This is what Victoria EPA requires for odour control

OdourPro on 7 November 2018

Victoria is a beautiful state on the south-east coast of Australia. Home to over six million people and some of the country's most beautiful natural scenery, the garden state places a strong emphasis on environmental protection.

The Environmental Protection Authority of Victoria is responsible for the development of policies and the enforcement of legislation around air, water, and land pollution as well as industrial noise and waste. One of the specific areas governed by the EPA is the control of offensive odours.

To enforce regulation compliance, the Victoria EPA will issue hefty fines for non-compliance. For example, in September 2018 the City of Boroondara was fined $8,000 for odour issues related to landfill gas, and a Brooklyn meat processing company was fined over $7,000 for allowing offensive odours to leave the site. A massive $35,000 fine was also levied against a composting site in the suburbs of Melbourne.

Preventing odours from reaching neighbours is essential in Victoria. So what are some practical ways to approach this problem?

Industries that cause odours

Numerous industries produce waste or use processes or chemicals that generate odours. One of the most commonly recognised odour is hydrogen sulphide - a gas often associated with organic waste sewage and smells like rotten eggs. Other industrial causes include:

  • Landfills, organic waste processors, and waste water treatment networks which are all prone to releasing H2S gas.
  • Yeast manufacturing creates an offensive odour which can cause problems with nearby residents and businesses.
  • Food and dairy processing produces a number of volatile organic compounds that irritate locals.
  • Abattoirs and tanneries deal with onsite slaughter and processing of livestock, manure, waste products, and wastewater. All of which carry a distinct scent.
  • Meat and livestock facilities primarily deal with manure, which could be spread over a large geographical area.

The list of potential odour sources in various industries is long. Even widely enjoyed smell like coffee roasters, bakeries and powder coaters may require odour control solutions, according to EPA policy.

odour control

How to handle odour complaints

Victoria EPA has a recommended flow chart for handling odour complaints from near by residents and avoiding fines. Simply follow these steps:

  1. Determine if the odour is coming from your site.
  2. Identify where on your site the odour could be coming from. Check the current status and recent history to see if the odour is present.
  3. Check and repair preventive measures if you already have an odour control solution in place.
  4. Do a risk assessment to add to new or existing odour prevention methods that need implementing.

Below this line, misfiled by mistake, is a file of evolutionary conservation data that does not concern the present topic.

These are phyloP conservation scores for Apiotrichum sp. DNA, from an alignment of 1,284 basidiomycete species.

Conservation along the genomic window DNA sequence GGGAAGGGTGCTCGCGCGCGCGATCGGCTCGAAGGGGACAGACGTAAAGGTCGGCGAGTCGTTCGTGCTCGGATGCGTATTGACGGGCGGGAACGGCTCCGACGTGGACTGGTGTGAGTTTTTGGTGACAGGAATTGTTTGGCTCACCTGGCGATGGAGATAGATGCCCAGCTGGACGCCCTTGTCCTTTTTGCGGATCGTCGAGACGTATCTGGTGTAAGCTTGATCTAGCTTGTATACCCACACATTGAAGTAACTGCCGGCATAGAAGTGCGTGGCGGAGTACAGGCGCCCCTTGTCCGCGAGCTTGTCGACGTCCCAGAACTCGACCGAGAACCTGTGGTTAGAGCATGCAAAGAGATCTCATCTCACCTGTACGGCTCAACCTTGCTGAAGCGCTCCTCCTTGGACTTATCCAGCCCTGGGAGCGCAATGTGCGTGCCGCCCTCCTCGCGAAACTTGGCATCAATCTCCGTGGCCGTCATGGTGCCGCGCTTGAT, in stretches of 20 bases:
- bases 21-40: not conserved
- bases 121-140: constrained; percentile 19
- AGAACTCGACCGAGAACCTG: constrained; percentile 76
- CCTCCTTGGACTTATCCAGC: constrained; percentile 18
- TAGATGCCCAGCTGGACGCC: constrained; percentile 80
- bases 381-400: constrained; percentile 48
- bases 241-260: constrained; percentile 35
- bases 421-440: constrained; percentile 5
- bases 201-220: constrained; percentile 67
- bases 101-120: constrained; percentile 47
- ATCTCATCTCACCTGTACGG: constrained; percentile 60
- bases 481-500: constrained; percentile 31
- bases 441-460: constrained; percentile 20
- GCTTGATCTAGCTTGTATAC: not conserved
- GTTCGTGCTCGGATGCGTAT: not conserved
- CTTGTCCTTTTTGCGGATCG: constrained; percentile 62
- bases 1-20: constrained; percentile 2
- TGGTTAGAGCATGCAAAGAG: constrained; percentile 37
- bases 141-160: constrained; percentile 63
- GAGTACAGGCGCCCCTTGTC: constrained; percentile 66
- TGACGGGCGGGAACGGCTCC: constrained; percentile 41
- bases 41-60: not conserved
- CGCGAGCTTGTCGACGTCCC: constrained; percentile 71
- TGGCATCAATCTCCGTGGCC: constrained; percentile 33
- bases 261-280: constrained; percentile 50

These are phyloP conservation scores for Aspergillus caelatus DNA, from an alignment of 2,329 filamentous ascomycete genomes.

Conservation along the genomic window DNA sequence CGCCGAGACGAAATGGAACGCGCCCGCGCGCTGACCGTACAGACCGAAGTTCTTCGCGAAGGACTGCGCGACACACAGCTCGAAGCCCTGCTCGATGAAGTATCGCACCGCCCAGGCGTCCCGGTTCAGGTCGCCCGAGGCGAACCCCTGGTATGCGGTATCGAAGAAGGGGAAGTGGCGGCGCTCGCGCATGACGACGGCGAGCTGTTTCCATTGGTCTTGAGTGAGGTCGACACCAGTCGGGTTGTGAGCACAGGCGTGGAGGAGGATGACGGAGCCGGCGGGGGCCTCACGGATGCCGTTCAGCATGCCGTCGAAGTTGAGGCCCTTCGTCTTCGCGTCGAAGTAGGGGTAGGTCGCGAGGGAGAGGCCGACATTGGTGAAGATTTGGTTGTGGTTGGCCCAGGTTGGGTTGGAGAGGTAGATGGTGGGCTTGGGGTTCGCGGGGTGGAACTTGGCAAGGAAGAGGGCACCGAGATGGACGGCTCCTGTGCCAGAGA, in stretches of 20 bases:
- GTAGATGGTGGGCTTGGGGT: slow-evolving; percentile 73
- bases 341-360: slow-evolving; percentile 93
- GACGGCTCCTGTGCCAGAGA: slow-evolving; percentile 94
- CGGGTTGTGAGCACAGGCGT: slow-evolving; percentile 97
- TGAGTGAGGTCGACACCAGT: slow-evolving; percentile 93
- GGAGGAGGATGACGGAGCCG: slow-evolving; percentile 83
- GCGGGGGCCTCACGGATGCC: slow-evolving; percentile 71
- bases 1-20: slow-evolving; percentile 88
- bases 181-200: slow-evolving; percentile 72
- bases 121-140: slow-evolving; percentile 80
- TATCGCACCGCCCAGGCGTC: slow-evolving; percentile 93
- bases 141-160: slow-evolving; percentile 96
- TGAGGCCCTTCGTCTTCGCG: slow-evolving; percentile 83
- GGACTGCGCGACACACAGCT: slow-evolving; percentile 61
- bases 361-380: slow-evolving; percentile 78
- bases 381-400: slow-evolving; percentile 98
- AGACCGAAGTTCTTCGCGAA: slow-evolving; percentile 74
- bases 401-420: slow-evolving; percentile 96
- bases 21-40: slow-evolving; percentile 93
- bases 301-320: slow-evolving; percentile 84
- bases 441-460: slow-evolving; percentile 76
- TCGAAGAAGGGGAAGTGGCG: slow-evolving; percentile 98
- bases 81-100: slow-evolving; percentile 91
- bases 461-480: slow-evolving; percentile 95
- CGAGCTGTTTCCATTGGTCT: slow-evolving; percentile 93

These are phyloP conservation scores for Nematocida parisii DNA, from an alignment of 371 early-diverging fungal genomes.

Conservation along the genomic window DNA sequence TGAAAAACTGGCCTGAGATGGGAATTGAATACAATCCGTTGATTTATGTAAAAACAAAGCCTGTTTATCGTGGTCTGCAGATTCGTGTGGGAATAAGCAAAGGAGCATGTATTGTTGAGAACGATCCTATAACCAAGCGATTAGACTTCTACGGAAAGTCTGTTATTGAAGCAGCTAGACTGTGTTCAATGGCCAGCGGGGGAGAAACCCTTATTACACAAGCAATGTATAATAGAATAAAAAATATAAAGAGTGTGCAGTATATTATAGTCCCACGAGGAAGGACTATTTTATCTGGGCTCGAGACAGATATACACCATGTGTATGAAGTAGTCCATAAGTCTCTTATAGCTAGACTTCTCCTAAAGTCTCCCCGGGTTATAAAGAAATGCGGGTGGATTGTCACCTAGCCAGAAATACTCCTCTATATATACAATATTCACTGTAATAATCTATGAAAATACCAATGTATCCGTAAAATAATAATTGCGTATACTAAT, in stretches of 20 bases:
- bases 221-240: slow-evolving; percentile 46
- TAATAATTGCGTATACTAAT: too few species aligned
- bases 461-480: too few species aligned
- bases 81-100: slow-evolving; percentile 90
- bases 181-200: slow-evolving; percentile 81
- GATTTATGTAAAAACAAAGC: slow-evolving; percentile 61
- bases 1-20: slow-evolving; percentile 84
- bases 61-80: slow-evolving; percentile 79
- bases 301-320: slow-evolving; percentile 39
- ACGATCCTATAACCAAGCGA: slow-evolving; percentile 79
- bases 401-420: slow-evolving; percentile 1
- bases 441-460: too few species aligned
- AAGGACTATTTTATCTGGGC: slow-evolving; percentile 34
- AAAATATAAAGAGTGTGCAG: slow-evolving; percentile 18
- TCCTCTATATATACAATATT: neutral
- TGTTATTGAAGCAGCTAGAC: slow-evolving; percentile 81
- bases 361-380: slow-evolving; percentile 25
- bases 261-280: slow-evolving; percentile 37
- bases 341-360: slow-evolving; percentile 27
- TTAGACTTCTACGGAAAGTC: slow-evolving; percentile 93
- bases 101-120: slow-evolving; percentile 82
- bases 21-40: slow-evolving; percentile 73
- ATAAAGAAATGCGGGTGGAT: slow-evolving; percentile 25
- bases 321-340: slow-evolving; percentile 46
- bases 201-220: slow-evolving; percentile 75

5. Reassess and ensure the odour problem has been solved.

Odour control methods

There are four main categories of odour control solutions. The one which is most applicable will depend on the industry and the specific odour problem at hand.

Chemical dosing is designed to reduce the production of H2S gas from sewage, industrial effluent, and wastewater. This solution is ideal for any industry processing organic material that generates wastewater. Different chemicals like magnesium hydroxide, ferrous chloride, and calcium nitrate are available as dosing agents. Seek expert advice to help you make the right selection for your needs.

Carbon filters reduce toxic gases, VOCs, and odours by up to 99%. These systems are used in applications where odour containing vapour streams can be routed directly to the filter. Sewer vents and industrial applications often make use of carbon filters for odour control.

Biofiltration operates similarly to carbon filters, except the filter medium is microbiological rather than activated carbon. Biofilters are good for organic odour sources. Food and dairy processing, abattoirs, and tanneries, meat and livestock, as well as landfills and compost producers all make use of biofilters with the aim of isolating and capturing the offensive vapours.

Misting and vapour systems create a boundary where sources of odour can be isolated and treated. Boundary fence treatment is used to release odour treatment agents directly into the air. As these reactants mix with odours in the air, they neutralise them, preventing offensive odours from reaching neighbours.

Odour control methods

Developing an odour management plan

An odour management plan is the first step to identifying odours on your site and getting them under control. It's always better to have a systematic approach to improvement than to try and resolve individual problems in a piecemeal fashion as they emerge.

OdourPro provides odour management consulting services, using our extensive experience in the industry to help you control odours from your site.

Contact OdourPro for more information about odour control in Victoria

OdourPro has 25-years experience in environmental management in the Australian market. We have a long line of case studies that demonstrate our proven success. We offer odour management consulting services to help you become compliant and maintain your compliance with the Victoria EPA requirements.

Find out more about our odour management solutions, or call our expert team on 1800 510 704 today to arrange a consultation.